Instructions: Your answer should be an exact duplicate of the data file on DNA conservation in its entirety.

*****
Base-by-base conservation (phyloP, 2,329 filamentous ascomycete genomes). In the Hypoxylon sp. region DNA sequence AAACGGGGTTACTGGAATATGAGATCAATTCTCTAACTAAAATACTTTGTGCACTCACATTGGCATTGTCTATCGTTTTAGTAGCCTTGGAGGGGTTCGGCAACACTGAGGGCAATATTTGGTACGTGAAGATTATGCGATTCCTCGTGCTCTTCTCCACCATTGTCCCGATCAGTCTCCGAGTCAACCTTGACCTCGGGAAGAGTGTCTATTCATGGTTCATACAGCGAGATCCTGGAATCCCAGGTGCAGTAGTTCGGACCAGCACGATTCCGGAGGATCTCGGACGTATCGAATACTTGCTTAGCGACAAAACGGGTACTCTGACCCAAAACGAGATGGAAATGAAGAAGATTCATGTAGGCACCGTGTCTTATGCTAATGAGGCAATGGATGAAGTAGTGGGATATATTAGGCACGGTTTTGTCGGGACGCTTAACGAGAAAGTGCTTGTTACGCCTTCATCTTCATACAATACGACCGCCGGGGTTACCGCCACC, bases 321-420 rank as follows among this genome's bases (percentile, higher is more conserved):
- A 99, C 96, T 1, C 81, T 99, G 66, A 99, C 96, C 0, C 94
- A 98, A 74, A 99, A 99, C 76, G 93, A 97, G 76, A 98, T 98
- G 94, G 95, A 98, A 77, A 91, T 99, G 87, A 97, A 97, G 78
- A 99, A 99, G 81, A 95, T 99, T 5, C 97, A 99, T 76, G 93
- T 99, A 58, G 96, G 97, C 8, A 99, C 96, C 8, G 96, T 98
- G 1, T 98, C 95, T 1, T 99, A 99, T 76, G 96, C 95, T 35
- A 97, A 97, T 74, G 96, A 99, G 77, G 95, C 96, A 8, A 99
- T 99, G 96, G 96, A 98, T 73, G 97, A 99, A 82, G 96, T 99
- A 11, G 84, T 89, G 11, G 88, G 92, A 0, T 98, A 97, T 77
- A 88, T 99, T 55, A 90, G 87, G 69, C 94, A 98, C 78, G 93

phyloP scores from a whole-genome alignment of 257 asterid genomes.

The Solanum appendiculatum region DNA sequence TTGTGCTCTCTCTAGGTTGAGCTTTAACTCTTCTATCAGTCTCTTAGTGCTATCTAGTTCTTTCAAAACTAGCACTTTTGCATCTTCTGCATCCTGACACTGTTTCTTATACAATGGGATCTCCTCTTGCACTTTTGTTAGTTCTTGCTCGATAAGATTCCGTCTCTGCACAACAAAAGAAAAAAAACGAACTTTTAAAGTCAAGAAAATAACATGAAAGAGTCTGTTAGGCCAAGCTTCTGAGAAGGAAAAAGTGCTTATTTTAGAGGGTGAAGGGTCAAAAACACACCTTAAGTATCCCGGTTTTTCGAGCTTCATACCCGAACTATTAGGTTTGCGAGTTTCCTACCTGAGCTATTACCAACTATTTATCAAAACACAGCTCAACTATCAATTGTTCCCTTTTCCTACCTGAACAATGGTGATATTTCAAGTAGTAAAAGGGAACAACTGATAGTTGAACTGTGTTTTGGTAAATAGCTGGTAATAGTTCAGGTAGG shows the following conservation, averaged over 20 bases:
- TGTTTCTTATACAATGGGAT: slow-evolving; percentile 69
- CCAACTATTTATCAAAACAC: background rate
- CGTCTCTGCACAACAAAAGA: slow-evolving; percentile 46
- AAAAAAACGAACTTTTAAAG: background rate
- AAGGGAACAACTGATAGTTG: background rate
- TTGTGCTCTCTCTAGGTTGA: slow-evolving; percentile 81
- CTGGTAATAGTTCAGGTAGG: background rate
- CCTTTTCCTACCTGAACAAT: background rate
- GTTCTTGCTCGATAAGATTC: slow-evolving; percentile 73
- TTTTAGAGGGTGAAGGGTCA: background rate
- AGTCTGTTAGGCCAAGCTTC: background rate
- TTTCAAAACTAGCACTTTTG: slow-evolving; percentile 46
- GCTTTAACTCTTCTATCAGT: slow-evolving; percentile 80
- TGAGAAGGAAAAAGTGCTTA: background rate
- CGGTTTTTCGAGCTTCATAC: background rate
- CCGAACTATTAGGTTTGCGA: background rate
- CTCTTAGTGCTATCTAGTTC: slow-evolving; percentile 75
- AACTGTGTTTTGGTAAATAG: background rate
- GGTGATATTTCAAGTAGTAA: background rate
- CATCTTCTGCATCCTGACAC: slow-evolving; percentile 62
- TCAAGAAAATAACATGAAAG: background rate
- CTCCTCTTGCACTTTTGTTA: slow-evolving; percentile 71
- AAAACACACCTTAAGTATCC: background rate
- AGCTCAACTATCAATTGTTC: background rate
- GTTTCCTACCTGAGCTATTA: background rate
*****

Base-by-base conservation (phyloP, 2,329 filamentous ascomycete genomes). In the Hypoxylon sp. region DNA sequence AAACGGGGTTACTGGAATATGAGATCAATTCTCTAACTAAAATACTTTGTGCACTCACATTGGCATTGTCTATCGTTTTAGTAGCCTTGGAGGGGTTCGGCAACACTGAGGGCAATATTTGGTACGTGAAGATTATGCGATTCCTCGTGCTCTTCTCCACCATTGTCCCGATCAGTCTCCGAGTCAACCTTGACCTCGGGAAGAGTGTCTATTCATGGTTCATACAGCGAGATCCTGGAATCCCAGGTGCAGTAGTTCGGACCAGCACGATTCCGGAGGATCTCGGACGTATCGAATACTTGCTTAGCGACAAAACGGGTACTCTGACCCAAAACGAGATGGAAATGAAGAAGATTCATGTAGGCACCGTGTCTTATGCTAATGAGGCAATGGATGAAGTAGTGGGATATATTAGGCACGGTTTTGTCGGGACGCTTAACGAGAAAGTGCTTGTTACGCCTTCATCTTCATACAATACGACCGCCGGGGTTACCGCCACC, bases 321-420 rank as follows among this genome's bases (percentile, higher is more conserved):
- A 99, C 96, T 1, C 81, T 99, G 66, A 99, C 96, C 0, C 94
- A 98, A 74, A 99, A 99, C 76, G 93, A 97, G 76, A 98, T 98
- G 94, G 95, A 98, A 77, A 91, T 99, G 87, A 97, A 97, G 78
- A 99, A 99, G 81, A 95, T 99, T 5, C 97, A 99, T 76, G 93
- T 99, A 58, G 96, G 97, C 8, A 99, C 96, C 8, G 96, T 98
- G 1, T 98, C 95, T 1, T 99, A 99, T 76, G 96, C 95, T 35
- A 97, A 97, T 74, G 96, A 99, G 77, G 95, C 96, A 8, A 99
- T 99, G 96, G 96, A 98, T 73, G 97, A 99, A 82, G 96, T 99
- A 11, G 84, T 89, G 11, G 88, G 92, A 0, T 98, A 97, T 77
- A 88, T 99, T 55, A 90, G 87, G 69, C 94, A 98, C 78, G 93

phyloP scores from a whole-genome alignment of 257 asterid genomes.

The Solanum appendiculatum region DNA sequence TTGTGCTCTCTCTAGGTTGAGCTTTAACTCTTCTATCAGTCTCTTAGTGCTATCTAGTTCTTTCAAAACTAGCACTTTTGCATCTTCTGCATCCTGACACTGTTTCTTATACAATGGGATCTCCTCTTGCACTTTTGTTAGTTCTTGCTCGATAAGATTCCGTCTCTGCACAACAAAAGAAAAAAAACGAACTTTTAAAGTCAAGAAAATAACATGAAAGAGTCTGTTAGGCCAAGCTTCTGAGAAGGAAAAAGTGCTTATTTTAGAGGGTGAAGGGTCAAAAACACACCTTAAGTATCCCGGTTTTTCGAGCTTCATACCCGAACTATTAGGTTTGCGAGTTTCCTACCTGAGCTATTACCAACTATTTATCAAAACACAGCTCAACTATCAATTGTTCCCTTTTCCTACCTGAACAATGGTGATATTTCAAGTAGTAAAAGGGAACAACTGATAGTTGAACTGTGTTTTGGTAAATAGCTGGTAATAGTTCAGGTAGG shows the following conservation, averaged over 20 bases:
- TGTTTCTTATACAATGGGAT: slow-evolving; percentile 69
- CCAACTATTTATCAAAACAC: background rate
- CGTCTCTGCACAACAAAAGA: slow-evolving; percentile 46
- AAAAAAACGAACTTTTAAAG: background rate
- AAGGGAACAACTGATAGTTG: background rate
- TTGTGCTCTCTCTAGGTTGA: slow-evolving; percentile 81
- CTGGTAATAGTTCAGGTAGG: background rate
- CCTTTTCCTACCTGAACAAT: background rate
- GTTCTTGCTCGATAAGATTC: slow-evolving; percentile 73
- TTTTAGAGGGTGAAGGGTCA: background rate
- AGTCTGTTAGGCCAAGCTTC: background rate
- TTTCAAAACTAGCACTTTTG: slow-evolving; percentile 46
- GCTTTAACTCTTCTATCAGT: slow-evolving; percentile 80
- TGAGAAGGAAAAAGTGCTTA: background rate
- CGGTTTTTCGAGCTTCATAC: background rate
- CCGAACTATTAGGTTTGCGA: background rate
- CTCTTAGTGCTATCTAGTTC: slow-evolving; percentile 75
- AACTGTGTTTTGGTAAATAG: background rate
- GGTGATATTTCAAGTAGTAA: background rate
- CATCTTCTGCATCCTGACAC: slow-evolving; percentile 62
- TCAAGAAAATAACATGAAAG: background rate
- CTCCTCTTGCACTTTTGTTA: slow-evolving; percentile 71
- AAAACACACCTTAAGTATCC: background rate
- AGCTCAACTATCAATTGTTC: background rate
- GTTTCCTACCTGAGCTATTA: background rate